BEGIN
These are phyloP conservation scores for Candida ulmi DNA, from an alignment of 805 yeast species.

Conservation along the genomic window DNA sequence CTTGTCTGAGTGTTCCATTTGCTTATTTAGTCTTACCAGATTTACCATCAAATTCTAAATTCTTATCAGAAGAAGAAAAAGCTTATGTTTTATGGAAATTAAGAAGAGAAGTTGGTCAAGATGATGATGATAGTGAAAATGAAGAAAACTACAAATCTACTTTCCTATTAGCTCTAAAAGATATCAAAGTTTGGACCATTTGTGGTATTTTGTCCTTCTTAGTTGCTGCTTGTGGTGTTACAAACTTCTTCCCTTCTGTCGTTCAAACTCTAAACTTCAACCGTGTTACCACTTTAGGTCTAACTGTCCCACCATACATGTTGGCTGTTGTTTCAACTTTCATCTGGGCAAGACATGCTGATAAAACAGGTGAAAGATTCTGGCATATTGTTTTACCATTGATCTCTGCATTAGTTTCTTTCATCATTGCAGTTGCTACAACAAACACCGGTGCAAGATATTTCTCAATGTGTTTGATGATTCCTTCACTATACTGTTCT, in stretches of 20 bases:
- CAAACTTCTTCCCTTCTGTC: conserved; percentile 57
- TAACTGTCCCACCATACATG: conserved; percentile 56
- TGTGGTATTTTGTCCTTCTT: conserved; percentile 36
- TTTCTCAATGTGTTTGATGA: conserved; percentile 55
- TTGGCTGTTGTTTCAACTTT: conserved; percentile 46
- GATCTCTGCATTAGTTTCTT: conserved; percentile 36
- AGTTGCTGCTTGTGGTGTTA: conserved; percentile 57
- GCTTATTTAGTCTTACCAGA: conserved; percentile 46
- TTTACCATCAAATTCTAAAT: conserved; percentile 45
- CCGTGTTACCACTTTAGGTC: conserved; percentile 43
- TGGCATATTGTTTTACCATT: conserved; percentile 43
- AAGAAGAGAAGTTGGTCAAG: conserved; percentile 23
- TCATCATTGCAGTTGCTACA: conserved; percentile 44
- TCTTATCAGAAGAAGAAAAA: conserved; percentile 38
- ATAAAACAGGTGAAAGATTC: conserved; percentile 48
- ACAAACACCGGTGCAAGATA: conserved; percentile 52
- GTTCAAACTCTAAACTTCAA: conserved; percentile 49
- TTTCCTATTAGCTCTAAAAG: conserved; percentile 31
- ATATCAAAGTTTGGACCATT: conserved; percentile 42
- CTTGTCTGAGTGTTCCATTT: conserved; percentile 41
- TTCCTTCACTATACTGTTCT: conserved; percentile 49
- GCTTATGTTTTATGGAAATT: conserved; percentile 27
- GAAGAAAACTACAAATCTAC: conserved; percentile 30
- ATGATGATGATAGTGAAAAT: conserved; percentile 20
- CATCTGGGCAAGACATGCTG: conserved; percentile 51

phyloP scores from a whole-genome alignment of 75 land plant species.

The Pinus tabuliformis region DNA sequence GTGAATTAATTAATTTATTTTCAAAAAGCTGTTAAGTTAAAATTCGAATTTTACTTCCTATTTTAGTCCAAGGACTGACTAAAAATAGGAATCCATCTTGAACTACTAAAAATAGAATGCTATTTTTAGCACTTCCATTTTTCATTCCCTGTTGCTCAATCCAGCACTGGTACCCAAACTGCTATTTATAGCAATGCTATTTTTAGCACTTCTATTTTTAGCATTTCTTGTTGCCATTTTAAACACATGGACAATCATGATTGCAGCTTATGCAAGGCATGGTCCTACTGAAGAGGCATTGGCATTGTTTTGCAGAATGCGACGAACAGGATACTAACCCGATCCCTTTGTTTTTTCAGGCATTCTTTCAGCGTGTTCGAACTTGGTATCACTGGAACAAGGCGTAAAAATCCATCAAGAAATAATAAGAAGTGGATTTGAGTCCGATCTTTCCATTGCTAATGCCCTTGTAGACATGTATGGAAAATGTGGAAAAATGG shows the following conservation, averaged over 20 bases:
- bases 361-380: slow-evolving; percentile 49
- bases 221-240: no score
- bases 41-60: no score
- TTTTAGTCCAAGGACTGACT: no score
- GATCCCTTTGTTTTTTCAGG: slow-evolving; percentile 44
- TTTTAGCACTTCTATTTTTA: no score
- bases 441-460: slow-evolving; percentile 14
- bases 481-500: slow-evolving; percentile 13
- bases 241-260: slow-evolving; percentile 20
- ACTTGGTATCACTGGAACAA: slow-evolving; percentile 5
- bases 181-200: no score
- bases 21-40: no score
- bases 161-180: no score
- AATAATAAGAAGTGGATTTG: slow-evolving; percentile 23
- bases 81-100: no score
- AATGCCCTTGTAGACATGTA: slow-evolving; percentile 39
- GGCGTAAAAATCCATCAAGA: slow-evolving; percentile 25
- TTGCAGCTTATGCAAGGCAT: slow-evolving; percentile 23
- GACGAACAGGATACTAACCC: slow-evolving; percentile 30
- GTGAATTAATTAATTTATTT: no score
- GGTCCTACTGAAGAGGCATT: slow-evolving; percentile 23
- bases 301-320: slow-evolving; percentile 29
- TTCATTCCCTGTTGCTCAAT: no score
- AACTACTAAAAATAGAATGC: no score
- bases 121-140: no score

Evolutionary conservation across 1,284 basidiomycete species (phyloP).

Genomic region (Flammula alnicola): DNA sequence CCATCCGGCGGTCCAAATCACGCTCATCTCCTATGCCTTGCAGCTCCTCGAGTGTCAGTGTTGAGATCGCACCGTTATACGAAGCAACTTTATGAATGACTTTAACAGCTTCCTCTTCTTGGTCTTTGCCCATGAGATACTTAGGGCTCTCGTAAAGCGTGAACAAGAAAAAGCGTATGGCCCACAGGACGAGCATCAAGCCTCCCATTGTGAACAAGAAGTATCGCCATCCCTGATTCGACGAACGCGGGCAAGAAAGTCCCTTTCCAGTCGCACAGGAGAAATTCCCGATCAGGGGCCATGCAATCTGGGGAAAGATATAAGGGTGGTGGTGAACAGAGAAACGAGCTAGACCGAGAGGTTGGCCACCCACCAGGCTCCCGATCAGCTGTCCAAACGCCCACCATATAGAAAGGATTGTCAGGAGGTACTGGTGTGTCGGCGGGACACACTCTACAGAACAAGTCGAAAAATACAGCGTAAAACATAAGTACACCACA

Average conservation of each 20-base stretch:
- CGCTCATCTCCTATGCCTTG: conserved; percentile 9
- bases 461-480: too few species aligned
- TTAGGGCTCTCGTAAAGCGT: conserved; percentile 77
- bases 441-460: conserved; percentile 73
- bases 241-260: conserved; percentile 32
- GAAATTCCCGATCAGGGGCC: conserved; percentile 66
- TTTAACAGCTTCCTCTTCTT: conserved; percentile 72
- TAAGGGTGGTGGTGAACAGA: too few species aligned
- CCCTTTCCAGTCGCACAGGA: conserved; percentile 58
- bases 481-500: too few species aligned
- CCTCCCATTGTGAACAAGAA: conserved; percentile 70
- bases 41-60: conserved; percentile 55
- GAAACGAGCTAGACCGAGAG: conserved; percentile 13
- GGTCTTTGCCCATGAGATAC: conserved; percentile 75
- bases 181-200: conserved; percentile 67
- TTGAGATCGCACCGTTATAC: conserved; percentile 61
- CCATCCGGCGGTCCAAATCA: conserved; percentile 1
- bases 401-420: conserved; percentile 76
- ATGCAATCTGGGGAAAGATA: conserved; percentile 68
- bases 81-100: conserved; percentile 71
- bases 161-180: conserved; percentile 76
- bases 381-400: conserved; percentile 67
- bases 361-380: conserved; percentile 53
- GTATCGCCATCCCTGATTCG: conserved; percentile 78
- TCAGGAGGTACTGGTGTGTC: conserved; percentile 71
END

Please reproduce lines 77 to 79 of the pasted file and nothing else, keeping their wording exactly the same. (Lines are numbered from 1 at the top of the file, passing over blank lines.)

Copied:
- bases 81-100: conserved; percentile 71
- bases 161-180: conserved; percentile 76
- bases 381-400: conserved; percentile 67